It prompted me to remember Syria before all hell broke loose, to revisit what I heard and how it echoed with the central concerns of the professoriate over the last 40 years. I was left wondering if Berg and Seeber’s book is, as it claims, a self-help book or is it rather the sounding of the death-knell for the type of university education my generation tasted and yet had trouble passing along in a healthy way to the next generation?
For more than four decades, humanities departments have given a preferential option to those who claim a firm commitment to one of the many current methodological and ideological perspectives. Your chances of an academic position are directly based on your dwelling in one or another of the following silos: post-modernism, post-structuralism, post-colonialism, deconstruction, or feminist and gender studies. More than your capacity to think deeply about arts and ideas, your methodological and ideological bona fides need to be firmly in place to make your way from graduate school to tenure.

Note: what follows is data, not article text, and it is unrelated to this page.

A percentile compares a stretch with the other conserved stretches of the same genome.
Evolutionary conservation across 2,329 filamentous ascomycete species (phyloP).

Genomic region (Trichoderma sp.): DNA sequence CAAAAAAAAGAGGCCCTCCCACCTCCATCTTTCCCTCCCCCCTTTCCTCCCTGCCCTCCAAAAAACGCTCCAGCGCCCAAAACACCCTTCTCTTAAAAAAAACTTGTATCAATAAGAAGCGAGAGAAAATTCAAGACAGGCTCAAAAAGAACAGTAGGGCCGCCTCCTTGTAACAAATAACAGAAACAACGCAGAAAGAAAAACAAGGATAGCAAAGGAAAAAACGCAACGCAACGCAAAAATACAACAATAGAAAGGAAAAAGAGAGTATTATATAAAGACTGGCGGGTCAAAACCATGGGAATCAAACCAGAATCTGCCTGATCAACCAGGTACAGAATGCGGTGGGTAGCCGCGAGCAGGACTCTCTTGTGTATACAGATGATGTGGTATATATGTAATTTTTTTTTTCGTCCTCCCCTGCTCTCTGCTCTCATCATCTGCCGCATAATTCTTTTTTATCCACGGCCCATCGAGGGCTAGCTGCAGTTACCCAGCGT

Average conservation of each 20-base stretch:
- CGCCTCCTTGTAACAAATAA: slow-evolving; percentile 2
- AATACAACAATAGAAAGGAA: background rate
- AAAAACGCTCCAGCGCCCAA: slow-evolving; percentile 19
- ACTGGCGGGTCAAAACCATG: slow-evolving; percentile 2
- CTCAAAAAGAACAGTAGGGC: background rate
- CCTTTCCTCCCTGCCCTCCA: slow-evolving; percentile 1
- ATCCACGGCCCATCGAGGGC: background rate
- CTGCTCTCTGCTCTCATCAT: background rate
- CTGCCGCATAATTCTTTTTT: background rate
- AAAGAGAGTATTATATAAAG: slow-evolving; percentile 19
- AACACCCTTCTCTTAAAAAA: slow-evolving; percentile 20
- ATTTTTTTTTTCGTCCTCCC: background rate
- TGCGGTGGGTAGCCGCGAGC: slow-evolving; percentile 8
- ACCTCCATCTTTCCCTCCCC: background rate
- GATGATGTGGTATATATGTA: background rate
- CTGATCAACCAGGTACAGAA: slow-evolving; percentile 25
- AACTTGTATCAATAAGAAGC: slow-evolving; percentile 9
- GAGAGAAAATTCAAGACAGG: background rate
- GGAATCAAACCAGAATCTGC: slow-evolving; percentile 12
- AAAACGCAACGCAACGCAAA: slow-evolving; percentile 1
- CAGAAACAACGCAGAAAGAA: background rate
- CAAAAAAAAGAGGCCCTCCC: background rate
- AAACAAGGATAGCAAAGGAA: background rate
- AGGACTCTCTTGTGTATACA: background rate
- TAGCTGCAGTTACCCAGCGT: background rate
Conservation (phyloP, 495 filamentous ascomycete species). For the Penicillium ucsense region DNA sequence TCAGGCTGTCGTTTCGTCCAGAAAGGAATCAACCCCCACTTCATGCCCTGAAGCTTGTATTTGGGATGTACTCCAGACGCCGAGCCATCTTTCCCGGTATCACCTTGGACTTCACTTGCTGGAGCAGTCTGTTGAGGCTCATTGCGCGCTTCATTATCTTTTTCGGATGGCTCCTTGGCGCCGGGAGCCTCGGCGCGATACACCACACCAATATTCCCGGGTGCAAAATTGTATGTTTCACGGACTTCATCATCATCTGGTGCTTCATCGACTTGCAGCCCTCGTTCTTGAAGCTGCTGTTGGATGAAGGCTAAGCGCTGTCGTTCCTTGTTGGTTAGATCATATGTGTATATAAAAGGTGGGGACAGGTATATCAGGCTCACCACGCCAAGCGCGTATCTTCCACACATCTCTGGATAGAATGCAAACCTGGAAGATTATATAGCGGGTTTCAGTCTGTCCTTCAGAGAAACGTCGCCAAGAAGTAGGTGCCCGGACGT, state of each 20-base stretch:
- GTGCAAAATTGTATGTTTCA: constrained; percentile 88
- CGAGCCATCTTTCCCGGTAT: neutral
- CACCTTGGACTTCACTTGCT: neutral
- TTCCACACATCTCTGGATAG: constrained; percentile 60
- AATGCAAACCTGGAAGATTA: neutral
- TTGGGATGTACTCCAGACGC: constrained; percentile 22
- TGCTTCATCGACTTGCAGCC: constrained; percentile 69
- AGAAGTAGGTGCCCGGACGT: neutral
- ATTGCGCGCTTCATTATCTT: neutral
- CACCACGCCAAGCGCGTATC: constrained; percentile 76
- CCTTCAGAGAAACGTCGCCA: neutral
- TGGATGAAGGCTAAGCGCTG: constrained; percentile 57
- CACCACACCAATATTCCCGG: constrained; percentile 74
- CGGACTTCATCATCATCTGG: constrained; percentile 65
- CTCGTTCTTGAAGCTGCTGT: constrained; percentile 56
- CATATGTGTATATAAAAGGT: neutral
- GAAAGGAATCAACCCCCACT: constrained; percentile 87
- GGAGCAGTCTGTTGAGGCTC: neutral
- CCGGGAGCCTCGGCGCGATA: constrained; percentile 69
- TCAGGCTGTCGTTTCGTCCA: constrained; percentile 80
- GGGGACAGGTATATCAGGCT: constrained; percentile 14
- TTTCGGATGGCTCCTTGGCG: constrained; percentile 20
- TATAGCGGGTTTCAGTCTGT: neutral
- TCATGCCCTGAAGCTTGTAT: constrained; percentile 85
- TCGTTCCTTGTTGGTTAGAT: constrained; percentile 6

Each of these methodological or ideological perspectives is important, insofar as each shines a spotlight on a social disease that needs to be addressed. However, individually or together, they do not constitute a perspective large enough to support the intellectual life in a way that transcends basic critique. None of them gives one a place to stand from which to help the public world understand the enormous and troubling set of issues unfolding before us.